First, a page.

absolute-basics

I love the medium: a set of videos rather than just a written catechism. What inspired that?

The idea was there from the beginning. I was working in a church and knew I wanted to make something for students to use in theological education. I love those RSA Animate videos that illustrate lectures by famous thinkers. So I wrote something that could be feasibly animated. Something short with a visual hook, but where the visual element helped to enable the viewer to see the doctrinal ideas clearly.

In this sense, The Absolute Basics is really properly “read” by watching the videos, rather than just reading the text, because the illustrations are meant to be their own kind of faithful visual systematics (though a very minor systematics), where the images themselves can carry the content and help us to see the beauty & truth of God’s work in the world.

I loved some of the analogies you used. They were so easy to apprehend—trying to reconcile with friends after you ruin their Thanksgiving meal… except you can’t cook, or waving a white flag as analogy for justification. In fact, in almost all of your videos, your explanation is heavy on analogy and then you say something like, “That’s what happens in Acts…” Is this just how your mind works, or did you choose that approach for a particular reason?

Well, yes, this is just how my mind works. And I suppose it is probably how most minds work. We’re sensate, incarnate beings. Eugene Peterson says something like “stories are verbal acts of hospitality.” Most preachers get this intuitively or explicitly, and try to hang big slabs of ideas on meat hooks of the imagination in their sermons. I know some philosophers who prefer pure argumentation with premises lined up in straight rows of valid reasoning. And I appreciate this too. But even philosophers will often use analogies or thought experiments to engage our intuitions to support the plausibility of the premises. So analogies are just part of the work of communicating ideas. Again, back to Jesus, the parables invite everyone into Jesus’ way of seeing the world with unmatched economy.

Many of the extended analogies I used have theological precedents. Of the two you mention, these are nothing more than examples used by other thinkers with a fresh coat of paint. The Thanksgiving analogy–you wreck the dinner but can’t cook a new one yourself–is basically ripped from the pages of Anselm’s Cur Deus Homo (man ought to repay the debt of honor but can’t) and repurposed for an age that isn’t well acquainted with the feudal honor system. The white flag image is stolen from N. T. Wright’s discussion of repentance, where he talks about how Josephus commanded the rebels that tried to kill him to “repent & believe” in language that is basically identical in NT Greek to Jesus’ same words. Basically just “surrender and follow me.”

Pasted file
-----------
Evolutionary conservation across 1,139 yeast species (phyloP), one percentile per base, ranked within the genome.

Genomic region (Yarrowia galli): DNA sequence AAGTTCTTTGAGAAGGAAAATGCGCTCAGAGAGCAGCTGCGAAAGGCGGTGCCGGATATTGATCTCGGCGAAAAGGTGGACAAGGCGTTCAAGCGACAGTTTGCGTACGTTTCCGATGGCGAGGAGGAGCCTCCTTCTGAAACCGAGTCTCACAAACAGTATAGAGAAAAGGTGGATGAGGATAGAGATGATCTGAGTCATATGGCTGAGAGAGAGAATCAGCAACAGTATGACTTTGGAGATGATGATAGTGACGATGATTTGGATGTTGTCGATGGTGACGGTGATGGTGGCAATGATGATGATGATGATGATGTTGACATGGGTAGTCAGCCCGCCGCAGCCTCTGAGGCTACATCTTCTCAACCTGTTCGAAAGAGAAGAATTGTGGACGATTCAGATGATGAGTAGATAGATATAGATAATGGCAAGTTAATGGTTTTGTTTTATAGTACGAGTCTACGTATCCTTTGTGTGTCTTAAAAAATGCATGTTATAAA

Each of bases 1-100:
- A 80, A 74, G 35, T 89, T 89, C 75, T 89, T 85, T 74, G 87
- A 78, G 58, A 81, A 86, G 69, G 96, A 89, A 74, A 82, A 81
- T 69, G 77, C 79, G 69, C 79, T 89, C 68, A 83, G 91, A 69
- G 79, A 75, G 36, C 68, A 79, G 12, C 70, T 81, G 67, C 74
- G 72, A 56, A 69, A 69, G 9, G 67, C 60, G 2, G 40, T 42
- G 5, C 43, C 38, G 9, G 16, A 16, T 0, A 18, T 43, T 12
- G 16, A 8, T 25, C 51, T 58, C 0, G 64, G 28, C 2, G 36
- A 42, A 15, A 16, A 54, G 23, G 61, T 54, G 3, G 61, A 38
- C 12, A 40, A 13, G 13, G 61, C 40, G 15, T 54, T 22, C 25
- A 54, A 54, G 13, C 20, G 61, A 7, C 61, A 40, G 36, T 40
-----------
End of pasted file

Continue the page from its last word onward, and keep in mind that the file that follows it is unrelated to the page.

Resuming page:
Maybe one thing more should be said about the analogies. One of the most common bits of feedback I get on the book is “great analogies.” I take this as the best kind of compliment, because I think analogies are so fundamental to understanding anything. Our language is shot through with analogy and metaphor even when we don’t realize it. We talk about good people as being “upright” or “solid.” We talk about bad people as “crooked” or “slippery.” We think about things in connection with other things. Nothing is ever really comprehended on its own, conceptually. Even God has to be grasped through analogy (as Aquinas articulates). God is best known to us through the metaphorical language of Father, Son, and Spirit. These metaphors are truthful, they show us who God is, but they also connect to us by way of analogy.

Anyway, this all went into my approach (intuitively or otherwise). The rhythm of the book is just a constant movement between ideas and analogies for this reason. If, in the end, the readers & viewers remember the analogies exclusively, I’ll still consider that a success.

A few questions about what you’re doing here as it relates to catechesis… You have 16 questions and answers and memory verses, too. Is your intention that people memorize the catechism answers and also the memory verses? Why the emphasis on memory?

It was my intention, at the very least, to offer something that was memorizable, and encourage that in the book. Hopefully churches will use it in this way. It’s certainly doable. If people can memorize the many, many lyrics in all 47 songs in Hamilton they can handle my 16 questions and answers. I mean, it’s good to ingrain the words of scripture on our hearts and minds, and to be able to repeat formal theological language. It’s even scriptural, as we read in Deuteronomy 6. It’s also not as hard as we often think. Once you get rolling, memorization becomes easier. And, of course, memorization isn’t just about getting down the content, it’s an act of meditation on God’s revelation. We’re delighting in scripture & theology through memorization & repetition.